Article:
Israel: clouds in start-up paradise

Israel clouds in start up paradise

Usually, the daily life of startupers is well regulated. They move enthusiastically from immaculate open spaces to Zoom meetings. They refine feverish pitches on innovations that will “change the world” and monitor their user curve closely. For several months, in Tel Aviv, this trendy fauna has, however, had unique activities: they warn their elected officials, make banners, demonstrate in the street. If Tel Aviv remains an El Dorado for tech entrepreneurs, the change in climate is obvious: there are clouds in start-up paradise. In question, Benyamin Netanyahu’s judicial reform, which passed a key stage this summer and against which a good part of the sector is up in arms.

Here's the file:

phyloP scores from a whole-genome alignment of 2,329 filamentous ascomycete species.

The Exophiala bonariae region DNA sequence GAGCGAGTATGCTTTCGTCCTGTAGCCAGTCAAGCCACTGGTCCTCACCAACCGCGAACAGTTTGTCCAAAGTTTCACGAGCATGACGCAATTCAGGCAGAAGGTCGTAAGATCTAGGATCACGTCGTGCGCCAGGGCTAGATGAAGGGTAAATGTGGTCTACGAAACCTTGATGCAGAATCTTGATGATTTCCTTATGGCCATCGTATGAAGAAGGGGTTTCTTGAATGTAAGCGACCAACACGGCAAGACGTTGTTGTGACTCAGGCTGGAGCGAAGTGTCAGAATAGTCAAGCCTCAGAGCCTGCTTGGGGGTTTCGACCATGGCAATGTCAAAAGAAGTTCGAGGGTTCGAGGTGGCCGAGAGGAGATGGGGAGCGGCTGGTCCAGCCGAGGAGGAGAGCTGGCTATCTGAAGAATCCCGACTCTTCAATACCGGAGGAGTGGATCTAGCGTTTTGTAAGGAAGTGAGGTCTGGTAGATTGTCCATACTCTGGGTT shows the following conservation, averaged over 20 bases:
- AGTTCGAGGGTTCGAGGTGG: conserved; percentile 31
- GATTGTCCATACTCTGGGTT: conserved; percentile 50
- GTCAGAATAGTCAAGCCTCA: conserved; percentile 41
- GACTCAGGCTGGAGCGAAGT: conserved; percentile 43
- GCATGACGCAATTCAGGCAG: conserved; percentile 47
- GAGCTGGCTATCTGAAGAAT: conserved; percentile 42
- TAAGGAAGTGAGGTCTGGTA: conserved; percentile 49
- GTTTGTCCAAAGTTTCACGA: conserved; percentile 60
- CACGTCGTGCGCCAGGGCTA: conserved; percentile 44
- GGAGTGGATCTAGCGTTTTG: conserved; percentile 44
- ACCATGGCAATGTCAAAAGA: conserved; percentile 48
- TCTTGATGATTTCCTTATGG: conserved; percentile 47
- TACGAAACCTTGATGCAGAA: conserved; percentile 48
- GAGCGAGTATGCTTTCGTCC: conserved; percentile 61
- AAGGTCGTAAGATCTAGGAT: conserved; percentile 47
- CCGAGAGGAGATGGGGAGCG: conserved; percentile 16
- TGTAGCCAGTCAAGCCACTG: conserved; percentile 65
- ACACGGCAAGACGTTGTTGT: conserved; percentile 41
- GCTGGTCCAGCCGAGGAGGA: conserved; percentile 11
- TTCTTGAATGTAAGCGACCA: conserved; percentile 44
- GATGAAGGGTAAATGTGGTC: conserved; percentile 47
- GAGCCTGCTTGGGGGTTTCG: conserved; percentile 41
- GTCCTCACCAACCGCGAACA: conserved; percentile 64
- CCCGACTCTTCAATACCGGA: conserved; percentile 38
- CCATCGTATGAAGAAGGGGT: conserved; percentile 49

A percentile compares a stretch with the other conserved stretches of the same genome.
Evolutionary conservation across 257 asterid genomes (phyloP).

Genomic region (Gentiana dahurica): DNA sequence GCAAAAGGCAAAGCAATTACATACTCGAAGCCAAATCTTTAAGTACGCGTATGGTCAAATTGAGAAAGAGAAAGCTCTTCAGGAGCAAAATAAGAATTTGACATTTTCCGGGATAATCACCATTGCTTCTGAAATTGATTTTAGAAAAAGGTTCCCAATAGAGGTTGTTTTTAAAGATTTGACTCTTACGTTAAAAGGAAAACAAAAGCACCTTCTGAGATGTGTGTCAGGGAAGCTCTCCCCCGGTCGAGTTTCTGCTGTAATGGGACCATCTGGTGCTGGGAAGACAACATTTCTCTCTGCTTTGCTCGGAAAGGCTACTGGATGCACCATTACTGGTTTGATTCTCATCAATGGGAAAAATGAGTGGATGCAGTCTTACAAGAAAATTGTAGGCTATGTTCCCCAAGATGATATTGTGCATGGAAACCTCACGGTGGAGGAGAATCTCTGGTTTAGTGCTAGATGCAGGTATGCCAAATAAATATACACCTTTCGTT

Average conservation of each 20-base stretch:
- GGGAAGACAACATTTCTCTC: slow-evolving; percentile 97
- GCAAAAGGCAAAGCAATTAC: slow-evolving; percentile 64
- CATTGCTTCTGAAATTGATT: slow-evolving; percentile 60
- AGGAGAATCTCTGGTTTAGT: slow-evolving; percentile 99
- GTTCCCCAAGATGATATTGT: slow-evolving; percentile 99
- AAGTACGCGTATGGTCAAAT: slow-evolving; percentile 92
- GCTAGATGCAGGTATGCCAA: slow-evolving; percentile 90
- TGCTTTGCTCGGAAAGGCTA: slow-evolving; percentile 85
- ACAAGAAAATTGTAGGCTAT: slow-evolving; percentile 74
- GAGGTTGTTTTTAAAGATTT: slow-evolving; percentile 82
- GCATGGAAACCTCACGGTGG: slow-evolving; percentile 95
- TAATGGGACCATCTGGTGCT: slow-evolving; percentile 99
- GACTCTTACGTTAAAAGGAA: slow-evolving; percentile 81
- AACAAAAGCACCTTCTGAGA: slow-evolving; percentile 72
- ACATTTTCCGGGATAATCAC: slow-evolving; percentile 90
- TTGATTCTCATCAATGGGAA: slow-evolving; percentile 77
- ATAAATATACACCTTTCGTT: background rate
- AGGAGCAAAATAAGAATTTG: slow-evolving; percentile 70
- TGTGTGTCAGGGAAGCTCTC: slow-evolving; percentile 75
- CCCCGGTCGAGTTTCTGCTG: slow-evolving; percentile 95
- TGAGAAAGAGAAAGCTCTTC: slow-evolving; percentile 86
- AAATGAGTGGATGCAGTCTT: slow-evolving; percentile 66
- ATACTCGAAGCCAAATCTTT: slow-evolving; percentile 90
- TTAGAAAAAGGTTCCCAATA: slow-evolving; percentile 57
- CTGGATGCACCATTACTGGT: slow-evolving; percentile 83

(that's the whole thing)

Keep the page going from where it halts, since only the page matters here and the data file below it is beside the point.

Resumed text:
It is not easy, seen from abroad, to measure the impact of this text on the subtle balance of local institutions. “To understand current events in Israel, there is only one question: what limits the power of the government? Strong democracies rely on a system of checks and balances. Yet Israel has neither Constitution, neither upper house of Parliament, nor federal system, nor [aucune autre institution de] control of government power, except for one: the Supreme Court. […] However, the government is trying to [la] neutralize. [S’il] succeeds, there will be no limits to his power,” warned historian Yuval Noah Harari, author of the best-seller Sapiens, in a column published on the L’Express website at the end of July.